YourTango surveyed 101 mental health professionals to find out all the dirt about couples who have children. From what they fight about more than anything else to how they rekindle the romance after the baby is born, this survey reveals all the juicy details you've always wanted to know — but have been afraid to ask — about love after kids.
Before I gave birth to our first child six years ago, my husband and I discussed our son and the manner in which he would be raised at length. One question we did not answer until a nurse posed it in the hours after delivery, my newborn baby boy nestled snugly in the bend of my arm, was whether or not our son would be circumcised.
Anger is a powerful, strong emotion, so we need powerful, strong strategies to help release that anger. As adults, we need to have our anger strategies figured out before we attempt to figure that out with our own children. Then, we must remember that our children's emotions are their emotions, not ours.
Single women in their late 30’s or early 40’s are often worried about their biological clock, for good reason. Whether dating and looking for the right life partner, or on a hiatus from the search, there is a point at which the reality of time moving forward registers. With that reality are the facts about how much more difficult it is to become pregnant with each passing year in your late 30's, and more so in your early 40's. Then the question is whether to raise&
©JudyHWright http://www.judyhwright.com We all have weaknesses that are hard to accept. Parents, teachers and caring adults see areas that need improvement in children and want to help them build confidence. The trick is to build confidence and acceptance without criticism and breaking the spirit. As I have mentioned in previous articles and books, “Soar with Your Strengths.”
When parents think about discipline, all too often they equate discipline with punishment. Whoa … not so fast! 'What's wrong with punishment?' you may wonder. Well, punishment is costly. It results in kids feeling badly, both about themselves and about you. And is it effective? Not very.
People often joke that, despite our best efforts not to, we grow up to mirror the habits and behaviors of our parents. Unfortunately, this age-old concept now stretches even further, and it may be affecting romantic relationships.
By Barbara Greenberg, PhD, Teen Parenting Expert Yep, we all do it. So let's have a little fun looking at our "parent fails"- those moments of parenting gone awry where we had the best of intentions but no guide to tell us exactly what to do. Those "oh no, did I just do that or say that? moments are inevitable if you are a parent who is deeply immersed in the parenting game. And, during this game wrong and awkward moves are bound to happen, REPEATEDLY.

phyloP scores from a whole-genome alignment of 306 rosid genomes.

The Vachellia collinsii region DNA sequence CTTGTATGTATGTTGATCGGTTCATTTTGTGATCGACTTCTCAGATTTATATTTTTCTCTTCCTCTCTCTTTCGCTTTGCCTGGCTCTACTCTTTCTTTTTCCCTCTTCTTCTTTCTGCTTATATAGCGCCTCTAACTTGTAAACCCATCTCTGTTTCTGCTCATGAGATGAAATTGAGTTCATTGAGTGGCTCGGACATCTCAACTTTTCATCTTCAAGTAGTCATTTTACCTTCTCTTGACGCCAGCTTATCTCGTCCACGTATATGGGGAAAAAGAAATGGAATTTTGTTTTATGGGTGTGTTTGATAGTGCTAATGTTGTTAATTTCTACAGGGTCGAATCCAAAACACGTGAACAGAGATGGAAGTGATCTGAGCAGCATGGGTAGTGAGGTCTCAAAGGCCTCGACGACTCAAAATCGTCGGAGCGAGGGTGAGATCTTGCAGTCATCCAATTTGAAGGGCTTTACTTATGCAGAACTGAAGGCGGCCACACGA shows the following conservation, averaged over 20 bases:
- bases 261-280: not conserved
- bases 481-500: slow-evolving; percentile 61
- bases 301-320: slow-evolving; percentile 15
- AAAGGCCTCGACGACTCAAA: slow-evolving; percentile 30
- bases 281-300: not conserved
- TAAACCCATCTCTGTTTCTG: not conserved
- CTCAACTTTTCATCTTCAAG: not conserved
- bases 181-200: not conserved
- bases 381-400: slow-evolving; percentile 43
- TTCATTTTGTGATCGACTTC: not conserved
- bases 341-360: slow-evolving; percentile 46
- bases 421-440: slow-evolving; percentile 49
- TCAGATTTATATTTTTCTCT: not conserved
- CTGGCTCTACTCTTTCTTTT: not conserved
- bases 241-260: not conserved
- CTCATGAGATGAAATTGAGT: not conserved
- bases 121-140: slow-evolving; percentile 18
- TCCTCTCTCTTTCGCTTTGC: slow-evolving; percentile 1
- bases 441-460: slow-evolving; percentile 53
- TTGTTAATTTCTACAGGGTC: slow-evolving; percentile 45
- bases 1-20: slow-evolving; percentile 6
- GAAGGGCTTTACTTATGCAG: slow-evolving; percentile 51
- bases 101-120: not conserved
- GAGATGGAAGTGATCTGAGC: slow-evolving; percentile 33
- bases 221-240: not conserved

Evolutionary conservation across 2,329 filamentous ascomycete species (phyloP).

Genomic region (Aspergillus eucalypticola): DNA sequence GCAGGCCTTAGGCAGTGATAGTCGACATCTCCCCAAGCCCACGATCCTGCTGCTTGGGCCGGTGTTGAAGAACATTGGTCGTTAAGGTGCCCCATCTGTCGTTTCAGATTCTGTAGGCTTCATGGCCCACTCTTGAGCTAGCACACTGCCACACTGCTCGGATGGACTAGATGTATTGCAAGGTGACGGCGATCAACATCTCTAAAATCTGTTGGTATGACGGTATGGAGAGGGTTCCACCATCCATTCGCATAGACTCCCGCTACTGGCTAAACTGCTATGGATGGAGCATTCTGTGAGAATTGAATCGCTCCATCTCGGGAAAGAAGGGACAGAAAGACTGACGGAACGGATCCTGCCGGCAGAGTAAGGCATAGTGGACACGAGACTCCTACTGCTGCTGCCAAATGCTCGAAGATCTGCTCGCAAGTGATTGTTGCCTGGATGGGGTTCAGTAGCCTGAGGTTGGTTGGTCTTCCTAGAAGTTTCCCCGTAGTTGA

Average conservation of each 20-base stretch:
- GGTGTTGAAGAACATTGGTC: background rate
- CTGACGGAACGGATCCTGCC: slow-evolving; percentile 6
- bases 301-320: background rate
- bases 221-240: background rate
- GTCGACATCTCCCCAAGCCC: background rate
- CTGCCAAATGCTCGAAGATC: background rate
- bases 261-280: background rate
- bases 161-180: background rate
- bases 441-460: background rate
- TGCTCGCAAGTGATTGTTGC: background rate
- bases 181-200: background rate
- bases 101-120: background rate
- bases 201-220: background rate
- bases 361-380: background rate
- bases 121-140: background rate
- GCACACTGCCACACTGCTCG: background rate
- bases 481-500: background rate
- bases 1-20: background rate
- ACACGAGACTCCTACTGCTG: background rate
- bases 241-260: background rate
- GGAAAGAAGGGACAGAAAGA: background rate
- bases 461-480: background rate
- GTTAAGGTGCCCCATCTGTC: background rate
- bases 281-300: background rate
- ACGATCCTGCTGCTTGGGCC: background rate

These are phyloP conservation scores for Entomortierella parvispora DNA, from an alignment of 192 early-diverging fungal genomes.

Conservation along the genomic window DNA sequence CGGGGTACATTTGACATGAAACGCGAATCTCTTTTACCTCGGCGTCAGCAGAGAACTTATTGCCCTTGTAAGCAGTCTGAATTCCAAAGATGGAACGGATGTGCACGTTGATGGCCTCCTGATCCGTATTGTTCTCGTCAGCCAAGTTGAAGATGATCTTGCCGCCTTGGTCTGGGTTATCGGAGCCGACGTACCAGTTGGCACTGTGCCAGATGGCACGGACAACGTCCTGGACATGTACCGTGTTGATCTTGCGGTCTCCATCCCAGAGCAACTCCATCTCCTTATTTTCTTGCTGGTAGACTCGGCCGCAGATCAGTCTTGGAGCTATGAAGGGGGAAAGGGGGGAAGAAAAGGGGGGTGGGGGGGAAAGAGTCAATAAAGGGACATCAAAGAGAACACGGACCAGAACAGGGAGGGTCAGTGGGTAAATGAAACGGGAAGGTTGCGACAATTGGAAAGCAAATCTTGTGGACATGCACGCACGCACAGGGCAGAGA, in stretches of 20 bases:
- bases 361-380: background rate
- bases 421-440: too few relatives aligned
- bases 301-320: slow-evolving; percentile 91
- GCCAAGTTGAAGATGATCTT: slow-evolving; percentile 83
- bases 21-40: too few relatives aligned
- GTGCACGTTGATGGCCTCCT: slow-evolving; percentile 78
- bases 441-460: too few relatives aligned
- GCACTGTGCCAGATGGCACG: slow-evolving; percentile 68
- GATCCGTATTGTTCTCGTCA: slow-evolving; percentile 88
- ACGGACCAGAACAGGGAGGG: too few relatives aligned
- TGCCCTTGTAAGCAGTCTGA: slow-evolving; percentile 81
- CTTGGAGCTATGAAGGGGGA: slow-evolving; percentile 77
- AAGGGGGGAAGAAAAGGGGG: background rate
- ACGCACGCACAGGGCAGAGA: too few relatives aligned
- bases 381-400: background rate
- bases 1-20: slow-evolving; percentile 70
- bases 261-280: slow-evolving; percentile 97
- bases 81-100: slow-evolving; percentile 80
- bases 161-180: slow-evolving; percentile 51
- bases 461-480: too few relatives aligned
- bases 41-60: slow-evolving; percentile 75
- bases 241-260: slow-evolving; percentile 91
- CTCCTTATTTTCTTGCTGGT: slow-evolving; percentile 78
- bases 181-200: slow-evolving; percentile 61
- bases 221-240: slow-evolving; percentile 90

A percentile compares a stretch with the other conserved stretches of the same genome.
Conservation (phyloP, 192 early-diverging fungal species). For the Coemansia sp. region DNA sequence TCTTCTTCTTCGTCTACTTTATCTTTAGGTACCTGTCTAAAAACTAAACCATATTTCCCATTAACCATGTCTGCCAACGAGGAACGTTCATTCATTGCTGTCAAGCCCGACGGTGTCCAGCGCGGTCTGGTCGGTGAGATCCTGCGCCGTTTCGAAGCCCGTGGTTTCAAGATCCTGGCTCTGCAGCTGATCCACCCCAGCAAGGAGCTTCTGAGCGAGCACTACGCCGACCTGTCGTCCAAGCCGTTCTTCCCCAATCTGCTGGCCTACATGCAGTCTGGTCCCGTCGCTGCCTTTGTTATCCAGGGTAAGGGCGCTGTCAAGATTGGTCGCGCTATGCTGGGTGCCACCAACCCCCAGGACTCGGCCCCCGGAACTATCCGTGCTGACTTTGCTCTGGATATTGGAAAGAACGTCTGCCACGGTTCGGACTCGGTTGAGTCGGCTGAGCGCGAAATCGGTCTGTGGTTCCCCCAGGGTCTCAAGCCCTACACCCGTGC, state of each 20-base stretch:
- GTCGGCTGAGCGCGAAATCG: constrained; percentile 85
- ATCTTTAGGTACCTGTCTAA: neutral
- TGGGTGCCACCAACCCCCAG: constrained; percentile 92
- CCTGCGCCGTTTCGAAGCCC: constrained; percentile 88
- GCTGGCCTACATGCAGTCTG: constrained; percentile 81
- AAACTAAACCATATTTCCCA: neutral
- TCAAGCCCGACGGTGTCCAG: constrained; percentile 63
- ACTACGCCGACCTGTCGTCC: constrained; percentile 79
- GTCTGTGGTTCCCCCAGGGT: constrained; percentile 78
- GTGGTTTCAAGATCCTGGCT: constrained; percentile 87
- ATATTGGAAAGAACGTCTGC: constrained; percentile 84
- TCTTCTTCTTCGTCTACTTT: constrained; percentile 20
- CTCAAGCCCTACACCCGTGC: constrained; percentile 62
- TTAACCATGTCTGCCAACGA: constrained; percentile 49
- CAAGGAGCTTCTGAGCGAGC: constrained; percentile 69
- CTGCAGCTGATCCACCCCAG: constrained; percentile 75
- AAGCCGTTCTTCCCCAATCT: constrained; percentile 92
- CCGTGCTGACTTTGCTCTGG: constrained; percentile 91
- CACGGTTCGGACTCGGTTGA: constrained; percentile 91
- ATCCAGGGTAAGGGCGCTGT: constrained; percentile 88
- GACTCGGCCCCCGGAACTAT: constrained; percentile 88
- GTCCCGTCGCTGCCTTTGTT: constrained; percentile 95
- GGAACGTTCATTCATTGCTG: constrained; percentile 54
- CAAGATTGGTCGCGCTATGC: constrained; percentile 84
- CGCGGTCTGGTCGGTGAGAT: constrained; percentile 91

Have equal rights for women literally destroyed the balance in modern day relationships? What is the difference between present day society and from our society 40 years ago? Why are there so many divorces, broken homes, and single parents today as opposed to yesterday? What is the one variable in a relationship that has changed from that period until now? Women.
When was the last time you preached to your kids about abstaining from behaviors in which you personally engage? None of us is completely innocent when it comes to the adage, “practice what you preach”, and I don’t believe our kids expect us to be. The question is how, given our own shortcomings, do we teach our kids right from wrong so that they’ll actually listen, and at the same time view us as humans worthy of respect? I’ve found the following steps effective in dealing with this dilemma:
Want a little Einstein around the house? The role of genetics in intelligence—i.e., the extent to which our smarts are inherited—has long been an academic war zone. What can raise your child's chances? There's no single best recipe, but studies prove that keeping TV out of the nursery, shelling out for music lessons, breastfeeding, having a big library, and withholding cookies are just a few ways to boost your child's chances of success.
Before I had kids, I was so quick to judge. When I would see a child running around the front yard wearing nothing but a diaper in the middle of May, I would scowl. Toy guns were trashy and unacceptable and lawns were meant to be lush and pristine. I would never be the one with the dirty kids and cluttered house, I vowed. I'll be the classy one whose child is always properly clad, grass is well manicured, and house is neat and tidy.
Before I begin, let me preface this piece by saying that I take dog parenting very seriously. I don't just wake up, take the dogs out, make sure they're fed, leave for 10 hours and come back to do it all over again. I actually "parent" my pooches. Parenting these two furballs has been wonderful practice. I believe that, through them, my husband and I have established our roles as a parenting duo.